______________________________________Vistalon 7500 EPDM 100 PTSFEF Carbon Black N550 100Struckpar 2280 Process Oil 45Antioxidant TMQ 1Trimethylolpropane trimethacrylate 2Vulcup 40KE (peroxide) 5______________________________________
Vistalon 7500 EPDM is an ethylene/propylene rubber which is commercially available.
TMQ antioxidant is polymerized trimethyldihydroquinone.
Additions of hydroquinone expressed as weight percent of the trimethylolpropane trimethacrylate co-agent gave results as follows:
TABLE 2______________________________________ SCORCH TIME ATHQ LEVEL TAC 131° C. (min) HARDNESS______________________________________1.07% -- 11 5612.5% -- 12.5 56-- 2 27 55______________________________________
As can be seen from Table 2, when 2 parts TAC were used as the coagent (with no added scorch retardant), the elastomer had a scorch time of 27 min and a hardness of 55. When the methacrylates were used, the addition of hydroquinone as the sole scorch retarder failed to give as good a scorch retardant.
The procedure of Example 2 was repeated except sulfenamide was added along with polyacrylate and hydroquinone in forming the co-agent formulation. Table 3 provides data at 5 parts and 3 parts trimethylolpropane trimethacrylate as follows. The masterbatch formulation was comprised:
______________________________________ Parts (by wt)______________________________________Keltan 4802 EPDM 100FEF Black 85Sunpar 2280 Process Oil 30Antioxidant TMQ 1N- - t-butylbenzthiazyl sulfenaide Table 3Vulcup 40KE 9Hydroquinone 1.7______________________________________
Kelton 4802 is an ethylene/propylene rubber which is commercially available.
TABLE 3______________________________________TRIMETHYLOLPROPANE TRIMETHACRYLATESULFENAMIDE SCORCH TIME ATLEVEL 121° C. (min) HARDNESS______________________________________CO-AGENT 5 PTS.0.25 19.5 710.5 24.5 71CO-AGENT 3 PTS.0 14 730.25 19 700.5 19 72______________________________________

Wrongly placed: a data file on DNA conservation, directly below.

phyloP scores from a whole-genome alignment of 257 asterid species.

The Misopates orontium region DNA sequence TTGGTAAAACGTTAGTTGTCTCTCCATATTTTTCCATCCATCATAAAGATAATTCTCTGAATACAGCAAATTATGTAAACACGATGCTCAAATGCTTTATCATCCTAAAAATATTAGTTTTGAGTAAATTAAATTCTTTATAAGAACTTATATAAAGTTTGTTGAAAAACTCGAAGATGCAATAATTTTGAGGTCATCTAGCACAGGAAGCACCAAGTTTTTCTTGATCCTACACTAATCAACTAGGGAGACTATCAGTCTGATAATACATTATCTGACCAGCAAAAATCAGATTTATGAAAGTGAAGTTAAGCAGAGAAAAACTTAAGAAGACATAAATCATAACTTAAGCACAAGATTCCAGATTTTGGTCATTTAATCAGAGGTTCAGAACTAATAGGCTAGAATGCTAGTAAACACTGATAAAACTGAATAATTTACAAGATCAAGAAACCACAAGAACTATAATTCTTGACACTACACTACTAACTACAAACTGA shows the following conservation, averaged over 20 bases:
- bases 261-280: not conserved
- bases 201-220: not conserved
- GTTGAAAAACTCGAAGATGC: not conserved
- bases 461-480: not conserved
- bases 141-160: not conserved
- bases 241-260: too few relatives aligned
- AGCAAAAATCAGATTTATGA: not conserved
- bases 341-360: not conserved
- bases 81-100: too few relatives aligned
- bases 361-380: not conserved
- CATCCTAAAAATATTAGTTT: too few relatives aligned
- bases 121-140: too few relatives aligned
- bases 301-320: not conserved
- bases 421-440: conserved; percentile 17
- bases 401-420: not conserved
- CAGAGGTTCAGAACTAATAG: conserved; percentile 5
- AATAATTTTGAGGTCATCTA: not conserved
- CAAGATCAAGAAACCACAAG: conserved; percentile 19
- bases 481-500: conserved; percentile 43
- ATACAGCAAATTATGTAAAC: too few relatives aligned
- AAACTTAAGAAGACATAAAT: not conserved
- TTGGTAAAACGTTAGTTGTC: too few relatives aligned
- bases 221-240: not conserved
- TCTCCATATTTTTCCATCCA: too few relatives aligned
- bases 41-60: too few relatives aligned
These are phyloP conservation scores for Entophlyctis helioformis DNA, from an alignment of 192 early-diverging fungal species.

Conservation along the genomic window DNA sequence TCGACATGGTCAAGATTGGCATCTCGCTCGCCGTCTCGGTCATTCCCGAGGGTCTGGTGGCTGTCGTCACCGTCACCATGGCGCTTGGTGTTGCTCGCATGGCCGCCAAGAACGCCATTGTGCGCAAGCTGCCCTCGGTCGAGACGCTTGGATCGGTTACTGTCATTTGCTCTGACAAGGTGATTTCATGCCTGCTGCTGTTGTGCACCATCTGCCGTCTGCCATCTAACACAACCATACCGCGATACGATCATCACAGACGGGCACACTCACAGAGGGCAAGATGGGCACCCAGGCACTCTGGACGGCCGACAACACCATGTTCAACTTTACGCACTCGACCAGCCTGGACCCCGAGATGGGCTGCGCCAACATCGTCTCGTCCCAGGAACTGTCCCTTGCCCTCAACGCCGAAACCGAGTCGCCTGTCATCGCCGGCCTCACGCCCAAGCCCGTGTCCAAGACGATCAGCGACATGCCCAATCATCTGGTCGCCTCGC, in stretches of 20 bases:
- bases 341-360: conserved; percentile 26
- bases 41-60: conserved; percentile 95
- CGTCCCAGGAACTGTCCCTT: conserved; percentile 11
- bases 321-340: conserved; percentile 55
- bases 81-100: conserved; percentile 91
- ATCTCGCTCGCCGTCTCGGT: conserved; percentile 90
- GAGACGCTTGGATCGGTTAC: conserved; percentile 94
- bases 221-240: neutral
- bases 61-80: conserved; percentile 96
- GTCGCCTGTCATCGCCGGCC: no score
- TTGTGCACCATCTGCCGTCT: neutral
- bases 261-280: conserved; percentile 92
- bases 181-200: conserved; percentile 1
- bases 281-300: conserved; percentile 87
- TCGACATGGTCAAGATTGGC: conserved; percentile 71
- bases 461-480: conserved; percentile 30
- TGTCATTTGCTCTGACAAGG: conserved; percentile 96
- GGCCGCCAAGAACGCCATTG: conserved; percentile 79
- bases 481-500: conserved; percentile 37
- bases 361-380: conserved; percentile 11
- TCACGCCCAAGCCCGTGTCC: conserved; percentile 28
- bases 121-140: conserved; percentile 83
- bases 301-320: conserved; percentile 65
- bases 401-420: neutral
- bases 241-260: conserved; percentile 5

When comparing the results with those of Example 2, it is generally recognized that the standard methacrylate grades give superior physical properties as evidenced by the high hardness values relative to the TAC cured product. The methacrylate grades suffer primarily from the scorch problem. The addition of the sulfenamide to the polymethacrylate formulation resulted in higher Mooney scorch times. Also, these results show generally longer levels of scorch time than those obtained with hydroquinone alone, indicating that both components are required in order to confer with desired activity.
The procedure of Example 1 was repeated but using a different masterbatch formulation as follows:
______________________________________Nitrile Rubber BR 1042 100 pts.Zinc Oxide 5 pts.Stearic Acid 1 pt.FEF Carbon Black 40 pts.Dicumyl peroxide 4 pts.Trimethylolpropane trimethacrylate 15 pts.______________________________________
Various potential scorch additives were added at a level of 5% W/W relative to the acrylate monomer. Table 4 sets forth the test results: